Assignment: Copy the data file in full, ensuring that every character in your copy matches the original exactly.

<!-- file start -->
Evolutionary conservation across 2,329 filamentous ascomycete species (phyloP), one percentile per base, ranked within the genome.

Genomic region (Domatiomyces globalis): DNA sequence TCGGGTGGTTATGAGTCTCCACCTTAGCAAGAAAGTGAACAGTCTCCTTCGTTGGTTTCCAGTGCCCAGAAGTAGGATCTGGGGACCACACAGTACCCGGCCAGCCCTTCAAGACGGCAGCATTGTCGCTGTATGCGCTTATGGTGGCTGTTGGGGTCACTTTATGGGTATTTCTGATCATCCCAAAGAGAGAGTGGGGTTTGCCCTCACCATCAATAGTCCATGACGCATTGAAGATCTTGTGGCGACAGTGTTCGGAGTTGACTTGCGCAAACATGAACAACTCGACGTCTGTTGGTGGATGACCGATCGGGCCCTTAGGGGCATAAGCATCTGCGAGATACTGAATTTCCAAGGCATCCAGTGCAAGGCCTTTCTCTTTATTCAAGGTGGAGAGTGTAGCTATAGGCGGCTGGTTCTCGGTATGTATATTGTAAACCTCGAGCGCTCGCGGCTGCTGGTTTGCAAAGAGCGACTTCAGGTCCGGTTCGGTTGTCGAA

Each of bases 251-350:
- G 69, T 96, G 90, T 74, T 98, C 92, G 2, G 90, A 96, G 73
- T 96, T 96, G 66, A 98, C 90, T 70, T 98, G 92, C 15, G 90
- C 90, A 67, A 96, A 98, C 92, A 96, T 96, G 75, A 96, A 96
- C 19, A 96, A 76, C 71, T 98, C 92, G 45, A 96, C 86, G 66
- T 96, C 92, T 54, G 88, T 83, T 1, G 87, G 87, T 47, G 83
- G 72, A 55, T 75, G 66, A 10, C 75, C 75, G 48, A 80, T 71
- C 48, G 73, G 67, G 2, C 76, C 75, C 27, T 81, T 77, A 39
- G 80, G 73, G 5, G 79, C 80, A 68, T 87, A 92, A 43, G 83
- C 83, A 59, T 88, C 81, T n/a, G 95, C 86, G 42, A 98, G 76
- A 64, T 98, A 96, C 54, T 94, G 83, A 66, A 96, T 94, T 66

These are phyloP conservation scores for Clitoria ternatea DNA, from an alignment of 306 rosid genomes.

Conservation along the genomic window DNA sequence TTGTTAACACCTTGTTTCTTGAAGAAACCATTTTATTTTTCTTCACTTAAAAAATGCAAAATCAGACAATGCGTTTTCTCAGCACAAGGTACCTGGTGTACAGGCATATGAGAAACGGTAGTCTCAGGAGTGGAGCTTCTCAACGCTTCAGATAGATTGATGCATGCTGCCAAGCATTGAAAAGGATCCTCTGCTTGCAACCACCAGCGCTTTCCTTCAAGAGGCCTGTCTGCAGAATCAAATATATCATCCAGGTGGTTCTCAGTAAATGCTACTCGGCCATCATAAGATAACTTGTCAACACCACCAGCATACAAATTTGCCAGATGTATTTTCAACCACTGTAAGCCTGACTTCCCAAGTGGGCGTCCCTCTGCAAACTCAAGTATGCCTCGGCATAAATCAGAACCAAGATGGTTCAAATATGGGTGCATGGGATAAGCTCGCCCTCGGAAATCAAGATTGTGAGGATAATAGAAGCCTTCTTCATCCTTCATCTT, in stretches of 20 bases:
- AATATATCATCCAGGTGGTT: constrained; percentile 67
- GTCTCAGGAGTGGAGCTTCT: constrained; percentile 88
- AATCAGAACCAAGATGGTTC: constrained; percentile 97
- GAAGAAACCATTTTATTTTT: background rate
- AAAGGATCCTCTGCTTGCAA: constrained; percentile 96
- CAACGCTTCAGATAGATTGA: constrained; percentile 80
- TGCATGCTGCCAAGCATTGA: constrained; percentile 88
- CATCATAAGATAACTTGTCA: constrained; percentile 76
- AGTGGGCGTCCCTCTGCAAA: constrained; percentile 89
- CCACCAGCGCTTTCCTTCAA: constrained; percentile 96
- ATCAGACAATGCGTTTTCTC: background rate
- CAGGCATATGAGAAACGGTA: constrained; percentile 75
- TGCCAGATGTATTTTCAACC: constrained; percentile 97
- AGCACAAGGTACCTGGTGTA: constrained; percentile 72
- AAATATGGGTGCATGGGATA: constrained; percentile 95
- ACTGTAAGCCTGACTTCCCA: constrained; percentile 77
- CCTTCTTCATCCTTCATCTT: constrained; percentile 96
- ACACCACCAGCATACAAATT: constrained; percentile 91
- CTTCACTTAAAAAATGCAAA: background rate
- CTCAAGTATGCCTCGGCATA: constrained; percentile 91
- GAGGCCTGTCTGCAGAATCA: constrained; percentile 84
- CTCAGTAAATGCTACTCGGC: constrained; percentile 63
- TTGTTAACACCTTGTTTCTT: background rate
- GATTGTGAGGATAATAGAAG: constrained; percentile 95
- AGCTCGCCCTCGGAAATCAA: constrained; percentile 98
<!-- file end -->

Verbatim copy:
Evolutionary conservation across 2,329 filamentous ascomycete species (phyloP), one percentile per base, ranked within the genome.

Genomic region (Domatiomyces globalis): DNA sequence TCGGGTGGTTATGAGTCTCCACCTTAGCAAGAAAGTGAACAGTCTCCTTCGTTGGTTTCCAGTGCCCAGAAGTAGGATCTGGGGACCACACAGTACCCGGCCAGCCCTTCAAGACGGCAGCATTGTCGCTGTATGCGCTTATGGTGGCTGTTGGGGTCACTTTATGGGTATTTCTGATCATCCCAAAGAGAGAGTGGGGTTTGCCCTCACCATCAATAGTCCATGACGCATTGAAGATCTTGTGGCGACAGTGTTCGGAGTTGACTTGCGCAAACATGAACAACTCGACGTCTGTTGGTGGATGACCGATCGGGCCCTTAGGGGCATAAGCATCTGCGAGATACTGAATTTCCAAGGCATCCAGTGCAAGGCCTTTCTCTTTATTCAAGGTGGAGAGTGTAGCTATAGGCGGCTGGTTCTCGGTATGTATATTGTAAACCTCGAGCGCTCGCGGCTGCTGGTTTGCAAAGAGCGACTTCAGGTCCGGTTCGGTTGTCGAA

Each of bases 251-350:
- G 69, T 96, G 90, T 74, T 98, C 92, G 2, G 90, A 96, G 73
- T 96, T 96, G 66, A 98, C 90, T 70, T 98, G 92, C 15, G 90
- C 90, A 67, A 96, A 98, C 92, A 96, T 96, G 75, A 96, A 96
- C 19, A 96, A 76, C 71, T 98, C 92, G 45, A 96, C 86, G 66
- T 96, C 92, T 54, G 88, T 83, T 1, G 87, G 87, T 47, G 83
- G 72, A 55, T 75, G 66, A 10, C 75, C 75, G 48, A 80, T 71
- C 48, G 73, G 67, G 2, C 76, C 75, C 27, T 81, T 77, A 39
- G 80, G 73, G 5, G 79, C 80, A 68, T 87, A 92, A 43, G 83
- C 83, A 59, T 88, C 81, T n/a, G 95, C 86, G 42, A 98, G 76
- A 64, T 98, A 96, C 54, T 94, G 83, A 66, A 96, T 94, T 66

These are phyloP conservation scores for Clitoria ternatea DNA, from an alignment of 306 rosid genomes.

Conservation along the genomic window DNA sequence TTGTTAACACCTTGTTTCTTGAAGAAACCATTTTATTTTTCTTCACTTAAAAAATGCAAAATCAGACAATGCGTTTTCTCAGCACAAGGTACCTGGTGTACAGGCATATGAGAAACGGTAGTCTCAGGAGTGGAGCTTCTCAACGCTTCAGATAGATTGATGCATGCTGCCAAGCATTGAAAAGGATCCTCTGCTTGCAACCACCAGCGCTTTCCTTCAAGAGGCCTGTCTGCAGAATCAAATATATCATCCAGGTGGTTCTCAGTAAATGCTACTCGGCCATCATAAGATAACTTGTCAACACCACCAGCATACAAATTTGCCAGATGTATTTTCAACCACTGTAAGCCTGACTTCCCAAGTGGGCGTCCCTCTGCAAACTCAAGTATGCCTCGGCATAAATCAGAACCAAGATGGTTCAAATATGGGTGCATGGGATAAGCTCGCCCTCGGAAATCAAGATTGTGAGGATAATAGAAGCCTTCTTCATCCTTCATCTT, in stretches of 20 bases:
- AATATATCATCCAGGTGGTT: constrained; percentile 67
- GTCTCAGGAGTGGAGCTTCT: constrained; percentile 88
- AATCAGAACCAAGATGGTTC: constrained; percentile 97
- GAAGAAACCATTTTATTTTT: background rate
- AAAGGATCCTCTGCTTGCAA: constrained; percentile 96
- CAACGCTTCAGATAGATTGA: constrained; percentile 80
- TGCATGCTGCCAAGCATTGA: constrained; percentile 88
- CATCATAAGATAACTTGTCA: constrained; percentile 76
- AGTGGGCGTCCCTCTGCAAA: constrained; percentile 89
- CCACCAGCGCTTTCCTTCAA: constrained; percentile 96
- ATCAGACAATGCGTTTTCTC: background rate
- CAGGCATATGAGAAACGGTA: constrained; percentile 75
- TGCCAGATGTATTTTCAACC: constrained; percentile 97
- AGCACAAGGTACCTGGTGTA: constrained; percentile 72
- AAATATGGGTGCATGGGATA: constrained; percentile 95
- ACTGTAAGCCTGACTTCCCA: constrained; percentile 77
- CCTTCTTCATCCTTCATCTT: constrained; percentile 96
- ACACCACCAGCATACAAATT: constrained; percentile 91
- CTTCACTTAAAAAATGCAAA: background rate
- CTCAAGTATGCCTCGGCATA: constrained; percentile 91
- GAGGCCTGTCTGCAGAATCA: constrained; percentile 84
- CTCAGTAAATGCTACTCGGC: constrained; percentile 63
- TTGTTAACACCTTGTTTCTT: background rate
- GATTGTGAGGATAATAGAAG: constrained; percentile 95
- AGCTCGCCCTCGGAAATCAA: constrained; percentile 98